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1992 Competitive Advantage Optimas Award Profile Federal Express

February 1, 1992
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Related Topics: Basic Skills Training, Training Technology, Competitive Advantage, Featured Article
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When Federal Express Corp. became the first service company to receive the Malcolm Baldrige National Quality Award in 1990, it wasn't by coincidence. Since making its first delivery in 1973, this Memphis, Tennessee-based company has made the motto, "100% Customer Satisfaction," a high priority.

As Federal Express has grown into one of the nation's largest express transportation companies, that motto has remained intact. Says Frederick W. Smith, the company's CEO, "Most companies, as they get bigger, decrease service levels. Federal Express is enjoying the best service levels in its history."

Although the company's commitment to customer service can be traced back to its beginnings, it can be traced more recently to Federal Express' human resources development department.

Realizing that the best possible customer service comes from employees who are well-trained and knowledgeable, the HRD staff began looking in the mid-1980s for a way to present new job information to its 35,000 customer-contact employees, make sure they were learning it and then reward employees for their job knowledge. The result of their efforts was the establishment of a pay-for-performance and a pay-for-knowledge program that's based on two key elements—interactive video training and job knowledge testing.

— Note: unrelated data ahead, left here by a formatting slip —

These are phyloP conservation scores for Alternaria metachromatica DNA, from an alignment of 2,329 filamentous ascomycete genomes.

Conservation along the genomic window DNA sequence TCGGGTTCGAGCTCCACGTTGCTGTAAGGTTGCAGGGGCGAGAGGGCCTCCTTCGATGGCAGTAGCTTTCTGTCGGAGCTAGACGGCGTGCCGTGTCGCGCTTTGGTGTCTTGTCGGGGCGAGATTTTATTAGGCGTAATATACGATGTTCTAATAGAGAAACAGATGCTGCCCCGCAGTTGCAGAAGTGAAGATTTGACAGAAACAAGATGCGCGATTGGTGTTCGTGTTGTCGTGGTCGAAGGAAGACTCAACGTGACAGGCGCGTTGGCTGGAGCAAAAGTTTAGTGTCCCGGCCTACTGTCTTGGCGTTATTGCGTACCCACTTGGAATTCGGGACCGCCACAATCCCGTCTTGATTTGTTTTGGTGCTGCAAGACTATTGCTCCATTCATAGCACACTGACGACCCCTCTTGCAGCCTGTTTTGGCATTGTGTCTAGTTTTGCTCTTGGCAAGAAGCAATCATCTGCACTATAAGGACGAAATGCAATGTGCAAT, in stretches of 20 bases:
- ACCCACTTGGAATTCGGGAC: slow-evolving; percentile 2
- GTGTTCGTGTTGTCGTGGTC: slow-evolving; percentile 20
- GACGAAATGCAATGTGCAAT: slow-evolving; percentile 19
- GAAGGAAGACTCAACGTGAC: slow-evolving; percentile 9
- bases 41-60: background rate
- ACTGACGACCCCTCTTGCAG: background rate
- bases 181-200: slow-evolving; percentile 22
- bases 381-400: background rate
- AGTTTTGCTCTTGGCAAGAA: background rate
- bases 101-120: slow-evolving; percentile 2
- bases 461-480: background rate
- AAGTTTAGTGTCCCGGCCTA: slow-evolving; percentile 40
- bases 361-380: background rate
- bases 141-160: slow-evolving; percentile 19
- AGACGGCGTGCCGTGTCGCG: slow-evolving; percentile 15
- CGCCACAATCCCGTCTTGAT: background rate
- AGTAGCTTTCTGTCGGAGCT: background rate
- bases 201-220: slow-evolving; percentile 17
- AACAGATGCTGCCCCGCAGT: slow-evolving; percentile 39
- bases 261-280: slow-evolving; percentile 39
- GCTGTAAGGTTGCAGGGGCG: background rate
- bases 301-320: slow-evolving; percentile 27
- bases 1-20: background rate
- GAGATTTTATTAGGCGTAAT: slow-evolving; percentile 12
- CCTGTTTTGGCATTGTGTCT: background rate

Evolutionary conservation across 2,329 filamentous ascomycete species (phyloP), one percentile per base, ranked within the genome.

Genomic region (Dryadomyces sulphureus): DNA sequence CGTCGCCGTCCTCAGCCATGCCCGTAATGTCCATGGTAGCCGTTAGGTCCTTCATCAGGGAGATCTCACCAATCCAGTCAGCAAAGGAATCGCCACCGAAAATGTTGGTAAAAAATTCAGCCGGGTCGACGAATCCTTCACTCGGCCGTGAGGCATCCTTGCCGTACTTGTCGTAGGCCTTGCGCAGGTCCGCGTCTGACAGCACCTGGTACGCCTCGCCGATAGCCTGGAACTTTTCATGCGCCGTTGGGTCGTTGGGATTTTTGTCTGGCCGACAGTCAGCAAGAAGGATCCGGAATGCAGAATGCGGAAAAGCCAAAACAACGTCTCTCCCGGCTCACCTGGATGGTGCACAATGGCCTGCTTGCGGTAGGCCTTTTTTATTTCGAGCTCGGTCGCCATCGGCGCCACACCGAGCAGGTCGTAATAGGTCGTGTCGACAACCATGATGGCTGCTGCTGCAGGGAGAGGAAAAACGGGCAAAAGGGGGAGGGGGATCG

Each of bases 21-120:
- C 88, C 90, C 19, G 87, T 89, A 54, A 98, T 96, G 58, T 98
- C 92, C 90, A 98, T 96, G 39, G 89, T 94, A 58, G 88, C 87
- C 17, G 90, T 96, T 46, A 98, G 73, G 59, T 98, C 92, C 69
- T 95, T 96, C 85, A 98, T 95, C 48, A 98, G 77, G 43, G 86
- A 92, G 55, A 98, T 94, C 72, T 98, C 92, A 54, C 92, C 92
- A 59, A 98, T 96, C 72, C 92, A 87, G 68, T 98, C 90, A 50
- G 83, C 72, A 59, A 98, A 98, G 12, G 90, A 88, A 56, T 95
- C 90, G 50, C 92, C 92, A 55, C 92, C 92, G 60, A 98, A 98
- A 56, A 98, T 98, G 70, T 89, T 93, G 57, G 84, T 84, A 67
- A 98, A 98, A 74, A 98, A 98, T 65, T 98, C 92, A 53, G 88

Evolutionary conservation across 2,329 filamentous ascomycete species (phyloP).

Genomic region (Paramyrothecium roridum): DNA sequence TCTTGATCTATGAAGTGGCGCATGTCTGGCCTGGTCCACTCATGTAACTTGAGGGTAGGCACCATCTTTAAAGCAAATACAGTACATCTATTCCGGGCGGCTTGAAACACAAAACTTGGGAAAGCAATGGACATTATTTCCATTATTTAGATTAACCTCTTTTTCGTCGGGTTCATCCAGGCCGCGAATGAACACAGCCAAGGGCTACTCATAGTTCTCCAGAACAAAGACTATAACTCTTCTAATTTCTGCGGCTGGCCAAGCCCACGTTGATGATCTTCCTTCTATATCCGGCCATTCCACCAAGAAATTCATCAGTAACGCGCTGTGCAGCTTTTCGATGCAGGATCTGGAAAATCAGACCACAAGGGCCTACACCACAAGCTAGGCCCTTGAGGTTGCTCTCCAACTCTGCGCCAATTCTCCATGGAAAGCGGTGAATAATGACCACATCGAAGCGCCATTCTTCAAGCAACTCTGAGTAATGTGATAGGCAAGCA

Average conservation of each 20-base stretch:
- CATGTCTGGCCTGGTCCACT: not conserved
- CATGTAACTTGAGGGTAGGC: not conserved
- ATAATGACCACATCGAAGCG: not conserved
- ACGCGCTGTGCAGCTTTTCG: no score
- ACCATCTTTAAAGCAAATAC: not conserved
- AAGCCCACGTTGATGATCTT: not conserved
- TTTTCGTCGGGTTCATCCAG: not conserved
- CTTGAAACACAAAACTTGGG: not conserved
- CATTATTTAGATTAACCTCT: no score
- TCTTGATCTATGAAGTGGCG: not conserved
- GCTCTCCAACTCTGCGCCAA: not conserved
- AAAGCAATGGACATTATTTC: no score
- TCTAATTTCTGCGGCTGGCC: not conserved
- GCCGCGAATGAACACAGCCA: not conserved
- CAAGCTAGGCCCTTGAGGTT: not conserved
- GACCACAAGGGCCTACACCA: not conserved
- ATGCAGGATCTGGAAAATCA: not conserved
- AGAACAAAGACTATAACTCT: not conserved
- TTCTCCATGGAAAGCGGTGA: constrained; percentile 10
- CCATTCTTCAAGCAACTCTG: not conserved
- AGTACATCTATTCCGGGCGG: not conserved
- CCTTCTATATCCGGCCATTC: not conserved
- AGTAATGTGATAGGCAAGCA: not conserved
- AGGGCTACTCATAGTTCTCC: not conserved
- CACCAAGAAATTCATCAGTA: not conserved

For its efforts, Federal Express has been recognized as one of PERSONNEL JOURNAL's 1992 Optimas Award winners. The award is given annually to companies that display excellence in human resources management in 10 categories, which range from managing change to global outlook. Federal Express is the winner in the Competitive Advantage category.

The need for interactive video training and job knowledge testing was related to the amount of information that the company's customer contact employees (couriers, customer service agents, ground operations agents and service center agents) needed to know to do their jobs properly. In the words of James L. Barksdale, the company's COO, "It can be overwhelming."

Not surprisingly, these employees receive extensive training before they ever come in contact with a customer. For example, before a courier ever delivers a package, he or she has three weeks of training. Before a customer service agent receives a call, he or she will have gone through five weeks of training.

The job knowledge customer contact employees need to perform their jobs doesn't end there, however. Because Federal Express is constantly making changes or additions to its products and services, the employees' job curriculums are changing as well. Although the changes can be as simple as a wording change or as complicated as a new product, it isn't uncommon for as many as 1,500 changes to be made in one year, which was the case for the couriers last year.